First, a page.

Backcountry Blog

A blog about issues affecting the backcountry, secret spots (maybe) and hunting and fishing in wild places by traditional means. If you are interested in posting something to the blog, please email your submission to the This email address is being protected from spambots. You need JavaScript enabled to view it.. Also, to help spread the word about BHA, please feel free to “like” or “share” entries via the integrated facebook links below each entry.

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By BHA Member, Tom Kotlarz of Silent Mountain Outfitters

British Columbia SheepBeautiful country, but just plain nasty weather. That was the sum of my thoughts on a mountain goat hunt I was guiding. To say it was wet was an understatement; if the rest of the season went like this I wasn’t going to need to shower anytime soon, I’d just need some soap. We were glassing a lone Billy from the bottom of the valley floor, and the climb to get to him was looking more and more disconcerting. If you’ve hunted the high country, you know what kind of day this was. Fog was rolling in and out, rain was turning into snow and then back again, all in all, the Weather Gods couldn’t make up their minds. Matter of fact we couldn’t make up our minds either. By the time we climbed up there, it might have fogged in to the point where we couldn’t see 20 feet. Maybe we should kick back and wait a day for the weather to cooperate. Oh yeah, maybe I should say who “we” are.

A Girl’s First Deer

First DeerBy Robyn of Modern Hunters

"Robyn, I've got eyes on a buck and a doe".

Nick had caught sight of them at 1,000 yards, meandering down a shrubby slope into a deep desert basin. As they dropped out of view, we scrambled down to a lower ridge that would allow us to see down. Way down. Within minutes we had our binoculars on them again as they frolicked near the rare natural palm groves shooting straight out of the arid rock and sand. It was the last weekend of rifle season and I had a buck in my sight. If only I could find a way to get to him.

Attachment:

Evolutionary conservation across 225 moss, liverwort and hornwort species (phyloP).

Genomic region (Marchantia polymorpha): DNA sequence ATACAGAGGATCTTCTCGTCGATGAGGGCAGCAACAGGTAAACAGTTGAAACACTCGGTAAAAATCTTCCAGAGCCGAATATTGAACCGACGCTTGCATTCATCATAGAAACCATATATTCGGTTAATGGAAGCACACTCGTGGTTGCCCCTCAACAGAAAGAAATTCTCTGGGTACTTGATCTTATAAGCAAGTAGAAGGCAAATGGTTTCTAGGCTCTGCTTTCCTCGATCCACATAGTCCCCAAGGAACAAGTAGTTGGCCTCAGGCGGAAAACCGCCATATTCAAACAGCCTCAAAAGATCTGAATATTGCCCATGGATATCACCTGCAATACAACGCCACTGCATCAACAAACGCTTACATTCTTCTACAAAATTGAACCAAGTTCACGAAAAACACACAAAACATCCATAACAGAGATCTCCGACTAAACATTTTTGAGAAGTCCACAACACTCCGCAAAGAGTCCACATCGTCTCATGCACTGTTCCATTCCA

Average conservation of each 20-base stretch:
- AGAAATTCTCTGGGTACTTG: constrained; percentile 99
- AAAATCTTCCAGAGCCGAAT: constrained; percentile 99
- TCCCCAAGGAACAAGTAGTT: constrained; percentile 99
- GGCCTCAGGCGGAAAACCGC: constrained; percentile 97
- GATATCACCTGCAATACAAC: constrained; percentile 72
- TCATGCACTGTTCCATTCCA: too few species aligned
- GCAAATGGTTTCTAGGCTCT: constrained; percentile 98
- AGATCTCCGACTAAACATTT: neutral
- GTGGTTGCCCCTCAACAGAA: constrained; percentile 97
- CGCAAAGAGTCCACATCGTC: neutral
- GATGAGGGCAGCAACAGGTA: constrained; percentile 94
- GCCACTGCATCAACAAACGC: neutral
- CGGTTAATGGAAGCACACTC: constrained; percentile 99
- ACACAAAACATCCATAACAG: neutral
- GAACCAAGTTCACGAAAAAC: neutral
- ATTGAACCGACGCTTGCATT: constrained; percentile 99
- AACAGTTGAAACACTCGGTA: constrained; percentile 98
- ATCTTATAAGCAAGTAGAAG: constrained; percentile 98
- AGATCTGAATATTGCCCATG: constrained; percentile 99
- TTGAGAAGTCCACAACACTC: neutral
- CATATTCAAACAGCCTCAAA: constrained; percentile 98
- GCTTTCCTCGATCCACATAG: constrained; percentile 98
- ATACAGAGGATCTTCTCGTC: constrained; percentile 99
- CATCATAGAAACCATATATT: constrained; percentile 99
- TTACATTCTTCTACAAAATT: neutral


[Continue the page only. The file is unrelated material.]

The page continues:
Just that morning I had been feeling dejected. Hordes of raindrops were smashing into our tent walls in the pre-dawn, creating a ruckus that I couldn't sleep through. As I lay there bundled tightly in my sleeping bag I couldn't stop thinking: in the last eight weeks of hunting desert mule deer I had seen only one buck. The odds of seeing one this weekend didn't seem good.

The worst/best Christmas gift

BB GunBy BHA Development Associate, Grant Alban

I was twelve, almost thirteen years old and it was Christmas time.  Having learned long ago that Santa wasn’t real, I passed the stage of wanting a million presents under the tree on Christmas morning.  Now I only wanted one really cool gift, and in my case, that was a gun.  As I grew up, my parents always seemed a little miffed at how their only son, who lived in the suburbs of Southern California, could be so into guns and hunting.  Sure, my grandpa had hunted and kept a respectable mule deer mount over his fireplace that I always fawned over when we visited, but my passion for all things hunting was borderline psycho.  Example:  on road trips I had my mom quiz me on the ballistics chart found in the gun digest books.  Footpounds of energy at the muzzle produced by a .257 Roberts with a 120 grain bullet?  I don’t know the answer now, but I did then… before girls came along and pushed aside all that priceless information.